I write this, tonight, unable to sleep. Thoroughly frustrated by my colleagues, and an unsuccessful hunt for a new job.  I need to get up early and get myself ready for a LONG day, but I feel like my blood is boiling in my veins.

post #126 of 439

i've got a few

 

-when the front of house manager tries to tell you how to prepare a ticket, because he/she sees food under the heat lamp.

 

-your boss telling you that you got a raise, but not telling you how much. then you check your paycheck to find out you've gotten 50 cent raise. what the FUCK am i supposed to do with that?!

 

-people, line cooks, dishwashers, or whatever, who walk out in the middle of a shift. at least be grown-up enough to finish your shift. you just screwed all of us, buddy.

 

-when my kitchen gets 140+ degrees and the sweat just won't stop pouring.

 

-when the corn starch disappears from the bathroom

post #127 of 439
Quote:
Originally Posted by wrenchmetal View Post
-when the corn starch disappears from the bathroom


-when some smartarse secretly replaced the cornstarch with the powdered sugar to see if we could tell the difference. That was a fun night...

 

post #128 of 439

haha this thread is kind of a drag. but i have to add my two cents.

-going to dinner (you remember the one time you did that last year right?), and having everyone ask you opinion, "as a chef!". this kills me, every time. what am i suppose to say? 

-girlfriends still expecting the french laundry treatment after 3 months. im sorry, but i used all my meager tricks to get you naked.

-not being able to sleep until 4 am because you slept til 11, have enough caffeine, booze, and residual adrenaline to kill an elk in your system.

-accidentally slipping into spanish at home.

-laundry.

-sharpening all your knives just how you like em and that dude working next to you just ever so casually uses one to pry open a can.

-making staff meal and having a server who came into work 15 minutes ago complain that shes sick of chicken thighs.

 

you know what really sucks though? (at least i imagine, this is what i tell myself)

-sitting in an office all morning staring at a monitor.

-not having squeeze bottles of various boozes around when you really need them.

-parking at the grocery at anytime other than 2-3 am or wednesday morning.

-not having any idea what tired is.

-not getting chicken thighs every night for dinner.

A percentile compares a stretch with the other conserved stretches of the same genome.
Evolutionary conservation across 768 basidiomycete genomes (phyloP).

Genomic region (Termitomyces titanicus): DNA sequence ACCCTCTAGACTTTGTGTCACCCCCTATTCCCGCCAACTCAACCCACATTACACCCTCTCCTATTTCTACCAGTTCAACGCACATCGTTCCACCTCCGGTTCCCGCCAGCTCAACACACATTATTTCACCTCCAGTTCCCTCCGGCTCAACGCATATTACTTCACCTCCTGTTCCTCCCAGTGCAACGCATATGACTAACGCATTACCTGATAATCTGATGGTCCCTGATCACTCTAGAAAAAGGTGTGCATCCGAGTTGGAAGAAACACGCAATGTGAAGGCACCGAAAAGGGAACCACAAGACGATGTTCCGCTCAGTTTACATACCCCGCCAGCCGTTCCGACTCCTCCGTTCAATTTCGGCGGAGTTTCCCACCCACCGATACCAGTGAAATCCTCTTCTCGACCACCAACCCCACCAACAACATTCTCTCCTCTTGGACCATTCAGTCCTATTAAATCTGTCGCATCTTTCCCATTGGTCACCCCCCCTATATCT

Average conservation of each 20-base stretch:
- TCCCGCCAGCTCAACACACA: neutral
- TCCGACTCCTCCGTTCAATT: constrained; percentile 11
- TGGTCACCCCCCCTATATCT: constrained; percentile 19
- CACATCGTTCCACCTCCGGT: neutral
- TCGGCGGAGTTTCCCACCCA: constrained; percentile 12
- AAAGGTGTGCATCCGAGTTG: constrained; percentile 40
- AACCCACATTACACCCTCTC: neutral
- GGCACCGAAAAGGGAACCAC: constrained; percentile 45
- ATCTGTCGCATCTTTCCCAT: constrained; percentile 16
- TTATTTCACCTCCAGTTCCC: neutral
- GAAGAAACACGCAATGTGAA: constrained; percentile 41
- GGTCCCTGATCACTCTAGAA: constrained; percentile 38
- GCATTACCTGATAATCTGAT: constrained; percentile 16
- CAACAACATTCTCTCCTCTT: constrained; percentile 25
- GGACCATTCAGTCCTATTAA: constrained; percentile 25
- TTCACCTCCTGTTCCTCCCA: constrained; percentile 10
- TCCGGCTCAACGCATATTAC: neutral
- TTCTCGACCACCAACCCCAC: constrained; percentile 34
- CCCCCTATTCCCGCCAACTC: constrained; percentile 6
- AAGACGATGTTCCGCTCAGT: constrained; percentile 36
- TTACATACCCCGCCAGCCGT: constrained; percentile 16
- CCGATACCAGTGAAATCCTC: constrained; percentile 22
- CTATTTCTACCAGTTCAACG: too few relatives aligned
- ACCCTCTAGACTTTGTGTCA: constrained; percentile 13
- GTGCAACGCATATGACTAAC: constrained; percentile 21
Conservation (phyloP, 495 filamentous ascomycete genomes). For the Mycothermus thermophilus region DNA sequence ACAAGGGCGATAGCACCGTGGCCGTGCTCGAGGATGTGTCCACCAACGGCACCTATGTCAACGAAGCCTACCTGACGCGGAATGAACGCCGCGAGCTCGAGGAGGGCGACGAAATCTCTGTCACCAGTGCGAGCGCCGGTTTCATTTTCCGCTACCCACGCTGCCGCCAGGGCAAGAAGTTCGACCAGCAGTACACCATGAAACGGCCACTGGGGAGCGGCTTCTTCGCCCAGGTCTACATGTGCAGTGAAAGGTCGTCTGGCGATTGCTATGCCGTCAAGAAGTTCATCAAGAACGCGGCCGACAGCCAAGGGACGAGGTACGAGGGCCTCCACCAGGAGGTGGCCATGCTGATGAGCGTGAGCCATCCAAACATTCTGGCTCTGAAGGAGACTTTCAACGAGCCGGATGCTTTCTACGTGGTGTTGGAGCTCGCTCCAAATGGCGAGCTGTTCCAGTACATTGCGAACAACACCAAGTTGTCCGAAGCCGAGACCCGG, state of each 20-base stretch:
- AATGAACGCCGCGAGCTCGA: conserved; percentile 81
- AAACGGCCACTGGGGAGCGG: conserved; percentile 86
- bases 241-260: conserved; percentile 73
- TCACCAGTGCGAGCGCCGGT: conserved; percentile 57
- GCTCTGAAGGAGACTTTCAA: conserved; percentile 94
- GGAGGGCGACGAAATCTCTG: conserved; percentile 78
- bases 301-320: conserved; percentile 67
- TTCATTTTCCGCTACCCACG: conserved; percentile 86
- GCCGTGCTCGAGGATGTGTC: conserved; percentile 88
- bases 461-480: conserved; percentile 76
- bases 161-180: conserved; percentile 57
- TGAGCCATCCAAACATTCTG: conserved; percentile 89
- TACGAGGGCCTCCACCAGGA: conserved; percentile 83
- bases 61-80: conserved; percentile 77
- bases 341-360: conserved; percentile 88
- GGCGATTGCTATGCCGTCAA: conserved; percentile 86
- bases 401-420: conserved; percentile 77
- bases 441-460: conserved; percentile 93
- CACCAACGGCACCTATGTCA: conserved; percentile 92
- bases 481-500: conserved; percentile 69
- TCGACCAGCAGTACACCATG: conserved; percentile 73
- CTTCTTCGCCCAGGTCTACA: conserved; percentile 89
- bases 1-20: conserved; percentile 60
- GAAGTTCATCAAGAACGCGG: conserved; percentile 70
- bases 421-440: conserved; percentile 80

post #129 of 439
Quote:

Originally Posted by burroblanco View Post

-girlfriends still expecting the french laundry treatment after 3 months. im sorry, but i used all my meager tricks to get you naked.

 

ROFL!!!! I just need to find a girl that gets all hot an bothered when I stumble home in the wee dark, stinking of sweat and fish, and won't shrink away from hands that still reek of garlic and bacon and onion, no matter how hard you scrub.

 

Funny thing about that really sucks list. I took a short break from culinary a couple years ago. My feet were totally blown out (It had got so bad, I couldn't walk on my days off), and I was working on a business degree. On the advice of my accounting teacher, I took a part time job at HR Block (a US tax preparation chain) for some pocket money. It was something of a realization. I made at least twice the money per hour, could do it sitting down, IN AIR CONDITIONING!!!!. I even had a health plan (a miserly one, but still), and all the FREE continuing education I wanted. On the downside, I had to wear a tie and fancy shirt. Also had to police the casual swearing. It's an odd balance between amenities and freedoms we choose.

post #130 of 439

 

 

Quote:
I had some hollandaise on the stove.. and asked if I could make a serving of it as she forgot to add it to an order.  I said sure I could do that and thinned it with a bit of milk as it was lumpy and set it to cook

 

So many things wrong with this sentence I don't know where to begin. Please tell me you don't make hollandaise from a packet... :)

 

I wouldn't change my job for much of anything. At this point, it would be nice to get off the line full time, but I think I'm still a couple years away from doing that. 

 

One of the things I like the least is when people assume that being a cook/chef is like it is on the food network or other TV shows, and they have no idea of the daily grind and repetitiveness of the job. To them its all glamour..but we know better. 

 

It always strikes me as funny that people seem to think that chefs and cooks have all these "secrets." True, there is a lot of technique that goes into fine cooking, but a lot of it is just basic stuff. I always tell people that, aside from the better quality of ingredients, the major differences in professional cooking are butter, salt, stock, and the fact that I have 12 hours a day to cook you dinner. 

post #131 of 439

Sadly, Someday it was made from canned powder.  Not the way I would do it but well.. I am no longer employed there and it's not my problem.  I'm just hoping my last pay clears....
 


 

 

 

So many things wrong with this sentence I don't know where to begin. Please tell me you don't make hollandaise from a packet... :)

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post #132 of 439